One of the last in-person events at UUCW, only a week or so before the pandemic hit, was our annual pledge/story slam. What a fun night that was! Gathered around festive tables in the sanctuary, freely sharing food and drink, and listening with rapt attention to storytellers, singers, and musicians — little did we know how quickly things would change. Now, after a year and a half of pandemic, we are as hungry for community as we are for tasty chili. “Food is always a great way to come together and this cook-off event is really just a fun way to kick back and re-connect,” said Leslie Peterson, a member of the Stewardship planning team. UUCW protocols will keep everyone as safe as possible without tamping down the joy. With outdoor chili tasting, fun prizes, and bake sale goods, “we’re going for a casual, tail-gate type of vibe.”

Like UUCW, chile peppers are diverse in nature and character, with distinct, colorful personalities. One of the spiciest is the “finger chile” or cayenne that someone might sprinkle into chili con carne. But not the ghost pepper. Ten times hotter than the formidable jalapeño, it is so blistering it can be used only sparingly in a chutney or curry. Have no fear: many peppers are mild enough to savor while adding a bit of tangy zing, such as the banana pepper or serrano. Likewise, among the different “chiles” in our UUCW community are those who, like a red or green bell pepper, become sweeter as they mature. Some of us are as mild as an Anaheim red chile; others are like poblanos bursting into flavor as the occasion requires. Much-loved cherry peppers are bright red, sweet, and shaped like a heart. There are chiles in jerks, of course, and marinades. But if you can get past the “oomph” of a habañero, say, or hang out long enough with an easy-going rocoto, you’ll discover their full flavors. You might savor our community’s chilacas (meaning “grey-haired”), so named for their wizened, wrinkly appearance that adds depth to any dish. And don’t think our smallest UUs can’t take – or deliver – the heat. Adorable Piri Piri’s and tiny Thai chilis are pure firecrackers! We love them all.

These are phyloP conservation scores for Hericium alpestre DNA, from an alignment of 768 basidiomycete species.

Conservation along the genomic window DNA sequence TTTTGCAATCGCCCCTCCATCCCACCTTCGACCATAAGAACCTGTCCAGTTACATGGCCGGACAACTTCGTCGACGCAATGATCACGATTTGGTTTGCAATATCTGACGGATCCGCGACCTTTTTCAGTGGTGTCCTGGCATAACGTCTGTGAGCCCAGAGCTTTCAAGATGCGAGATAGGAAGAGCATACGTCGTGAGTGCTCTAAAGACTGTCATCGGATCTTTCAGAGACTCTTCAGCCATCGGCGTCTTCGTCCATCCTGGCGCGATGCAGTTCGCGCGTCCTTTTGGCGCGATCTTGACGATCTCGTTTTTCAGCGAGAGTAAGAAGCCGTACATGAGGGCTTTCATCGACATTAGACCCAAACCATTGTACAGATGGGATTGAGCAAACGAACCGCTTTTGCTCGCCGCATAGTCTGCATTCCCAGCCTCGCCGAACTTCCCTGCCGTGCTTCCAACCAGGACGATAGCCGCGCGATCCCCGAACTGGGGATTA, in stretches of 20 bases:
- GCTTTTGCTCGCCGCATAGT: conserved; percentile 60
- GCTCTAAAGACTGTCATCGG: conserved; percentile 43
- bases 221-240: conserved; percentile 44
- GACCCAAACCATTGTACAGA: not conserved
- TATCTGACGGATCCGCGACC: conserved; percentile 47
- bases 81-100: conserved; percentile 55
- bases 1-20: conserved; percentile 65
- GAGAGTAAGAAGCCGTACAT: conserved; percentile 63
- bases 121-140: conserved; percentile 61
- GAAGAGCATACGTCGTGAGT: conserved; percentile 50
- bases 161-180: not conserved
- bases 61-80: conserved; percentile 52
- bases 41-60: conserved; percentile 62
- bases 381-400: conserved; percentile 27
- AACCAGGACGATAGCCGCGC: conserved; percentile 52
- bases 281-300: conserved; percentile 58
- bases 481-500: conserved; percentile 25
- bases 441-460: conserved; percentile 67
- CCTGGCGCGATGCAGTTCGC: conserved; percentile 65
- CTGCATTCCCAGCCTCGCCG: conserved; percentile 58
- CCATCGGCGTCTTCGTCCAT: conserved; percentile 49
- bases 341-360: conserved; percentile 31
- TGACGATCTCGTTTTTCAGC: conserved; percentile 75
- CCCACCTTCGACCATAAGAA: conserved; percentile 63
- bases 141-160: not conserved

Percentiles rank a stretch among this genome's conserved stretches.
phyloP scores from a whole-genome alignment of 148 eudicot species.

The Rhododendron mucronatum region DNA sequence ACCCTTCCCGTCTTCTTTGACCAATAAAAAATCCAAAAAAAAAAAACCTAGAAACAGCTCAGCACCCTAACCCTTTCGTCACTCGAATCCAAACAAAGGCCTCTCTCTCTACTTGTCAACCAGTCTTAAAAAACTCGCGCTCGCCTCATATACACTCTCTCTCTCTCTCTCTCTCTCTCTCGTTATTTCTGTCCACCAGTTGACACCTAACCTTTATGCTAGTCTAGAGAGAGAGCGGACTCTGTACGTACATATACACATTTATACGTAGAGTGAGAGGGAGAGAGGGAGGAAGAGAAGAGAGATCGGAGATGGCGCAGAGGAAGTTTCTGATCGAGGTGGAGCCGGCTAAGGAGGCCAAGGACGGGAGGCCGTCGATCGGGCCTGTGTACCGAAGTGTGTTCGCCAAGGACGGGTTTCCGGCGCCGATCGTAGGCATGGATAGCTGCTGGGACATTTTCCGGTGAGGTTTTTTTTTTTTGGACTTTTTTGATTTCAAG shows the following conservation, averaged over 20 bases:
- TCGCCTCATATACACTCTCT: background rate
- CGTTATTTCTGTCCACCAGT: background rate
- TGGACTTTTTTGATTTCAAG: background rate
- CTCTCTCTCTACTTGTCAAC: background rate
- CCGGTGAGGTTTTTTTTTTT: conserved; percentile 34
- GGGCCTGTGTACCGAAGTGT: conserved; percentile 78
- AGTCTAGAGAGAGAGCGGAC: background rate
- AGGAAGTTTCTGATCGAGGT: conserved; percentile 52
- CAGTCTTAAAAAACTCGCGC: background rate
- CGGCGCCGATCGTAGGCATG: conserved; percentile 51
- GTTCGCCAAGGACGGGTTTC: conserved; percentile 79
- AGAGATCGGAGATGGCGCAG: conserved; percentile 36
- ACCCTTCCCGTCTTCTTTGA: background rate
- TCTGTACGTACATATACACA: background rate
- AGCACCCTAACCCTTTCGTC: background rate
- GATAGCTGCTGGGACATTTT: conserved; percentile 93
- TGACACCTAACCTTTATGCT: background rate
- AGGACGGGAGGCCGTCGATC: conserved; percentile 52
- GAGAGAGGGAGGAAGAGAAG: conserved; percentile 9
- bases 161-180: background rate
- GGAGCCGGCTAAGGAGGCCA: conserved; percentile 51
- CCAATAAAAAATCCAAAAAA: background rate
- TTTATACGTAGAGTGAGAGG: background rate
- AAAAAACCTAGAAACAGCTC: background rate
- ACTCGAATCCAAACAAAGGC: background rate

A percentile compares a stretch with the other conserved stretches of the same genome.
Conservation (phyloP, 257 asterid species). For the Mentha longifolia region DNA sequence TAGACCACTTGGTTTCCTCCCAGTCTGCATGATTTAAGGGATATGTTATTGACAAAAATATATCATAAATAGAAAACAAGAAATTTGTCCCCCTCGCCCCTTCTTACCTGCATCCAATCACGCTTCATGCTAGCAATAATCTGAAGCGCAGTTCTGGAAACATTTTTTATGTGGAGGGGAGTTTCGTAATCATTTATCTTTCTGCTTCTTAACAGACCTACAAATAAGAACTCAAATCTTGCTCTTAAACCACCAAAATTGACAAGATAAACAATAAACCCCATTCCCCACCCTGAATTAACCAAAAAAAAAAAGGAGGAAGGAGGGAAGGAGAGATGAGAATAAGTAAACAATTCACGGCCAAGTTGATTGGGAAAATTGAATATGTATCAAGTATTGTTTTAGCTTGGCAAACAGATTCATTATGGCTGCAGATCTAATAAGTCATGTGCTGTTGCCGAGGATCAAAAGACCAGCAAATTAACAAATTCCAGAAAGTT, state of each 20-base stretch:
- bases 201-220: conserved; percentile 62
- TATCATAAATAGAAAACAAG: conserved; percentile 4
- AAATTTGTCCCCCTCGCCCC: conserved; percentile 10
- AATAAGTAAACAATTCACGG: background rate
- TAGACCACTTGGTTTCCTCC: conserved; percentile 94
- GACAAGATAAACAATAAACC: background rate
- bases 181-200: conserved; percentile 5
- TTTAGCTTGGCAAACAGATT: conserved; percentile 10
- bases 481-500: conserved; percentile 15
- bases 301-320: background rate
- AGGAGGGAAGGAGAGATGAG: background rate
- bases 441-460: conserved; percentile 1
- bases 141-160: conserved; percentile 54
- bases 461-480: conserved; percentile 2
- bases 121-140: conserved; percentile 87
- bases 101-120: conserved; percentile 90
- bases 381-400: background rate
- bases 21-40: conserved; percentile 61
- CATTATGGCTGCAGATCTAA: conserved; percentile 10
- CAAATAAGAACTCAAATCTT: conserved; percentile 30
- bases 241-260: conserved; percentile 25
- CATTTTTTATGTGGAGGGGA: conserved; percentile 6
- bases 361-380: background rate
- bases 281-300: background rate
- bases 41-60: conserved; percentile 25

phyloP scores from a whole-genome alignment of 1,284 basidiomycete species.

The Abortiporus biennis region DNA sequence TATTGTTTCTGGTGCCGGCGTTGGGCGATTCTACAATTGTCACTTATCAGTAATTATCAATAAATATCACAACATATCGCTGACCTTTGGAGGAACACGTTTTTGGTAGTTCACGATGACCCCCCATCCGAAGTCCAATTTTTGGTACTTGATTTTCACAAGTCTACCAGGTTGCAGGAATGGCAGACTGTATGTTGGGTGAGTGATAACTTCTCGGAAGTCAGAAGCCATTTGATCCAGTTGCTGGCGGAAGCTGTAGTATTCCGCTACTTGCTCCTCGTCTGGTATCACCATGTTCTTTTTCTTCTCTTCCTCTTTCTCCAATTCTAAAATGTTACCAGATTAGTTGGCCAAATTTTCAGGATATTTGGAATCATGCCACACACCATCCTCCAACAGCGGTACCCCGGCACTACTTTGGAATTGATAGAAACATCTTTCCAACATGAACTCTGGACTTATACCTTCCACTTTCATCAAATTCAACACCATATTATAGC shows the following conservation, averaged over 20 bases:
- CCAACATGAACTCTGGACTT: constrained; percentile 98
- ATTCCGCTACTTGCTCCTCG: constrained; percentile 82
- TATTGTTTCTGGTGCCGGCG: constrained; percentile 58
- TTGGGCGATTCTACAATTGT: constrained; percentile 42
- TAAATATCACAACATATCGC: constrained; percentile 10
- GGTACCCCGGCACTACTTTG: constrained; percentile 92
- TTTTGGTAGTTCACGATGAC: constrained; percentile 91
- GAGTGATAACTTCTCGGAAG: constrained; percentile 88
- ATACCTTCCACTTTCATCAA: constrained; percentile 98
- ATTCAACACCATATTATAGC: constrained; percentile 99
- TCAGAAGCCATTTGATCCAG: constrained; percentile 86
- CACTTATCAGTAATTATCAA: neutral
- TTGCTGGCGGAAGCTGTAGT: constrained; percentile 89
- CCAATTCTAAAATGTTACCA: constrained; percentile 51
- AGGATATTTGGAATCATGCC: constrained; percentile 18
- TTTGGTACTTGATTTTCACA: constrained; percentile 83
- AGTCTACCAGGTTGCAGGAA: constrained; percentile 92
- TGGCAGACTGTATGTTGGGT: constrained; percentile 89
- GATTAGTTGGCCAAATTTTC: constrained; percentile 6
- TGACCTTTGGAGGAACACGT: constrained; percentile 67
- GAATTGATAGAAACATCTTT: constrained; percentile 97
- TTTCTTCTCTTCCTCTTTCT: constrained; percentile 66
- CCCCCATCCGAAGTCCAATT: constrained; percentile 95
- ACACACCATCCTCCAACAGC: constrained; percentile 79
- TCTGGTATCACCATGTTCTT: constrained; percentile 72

Bright and pointed upward, chiles grow toward the sun, so it is in their nature to evoke spiritual community. No matter the type of chile you like best, all contribute powerfully to our good health with properties that stimulate circulation and prevent aches and pains. To fortify ourselves against the isolation and suffering brought on by the pandemic, we need community. We truly hope you will take a moment this week to reach out and invite all your old and new friends, at UUCW and in your social circles, to come to the Chili Cook-Off on October 9, 4-6 pm. Don’t miss this chance!

Let’s eat chili and make community together. RVSP HERE or in person at the Chili Cook-Off Table after Sunday service at UU Church West.

Questions or want to help? Contact a member of our Stewardship Committee: Lynn Kapitan, Leslie Peterson, or Jeannie Baker.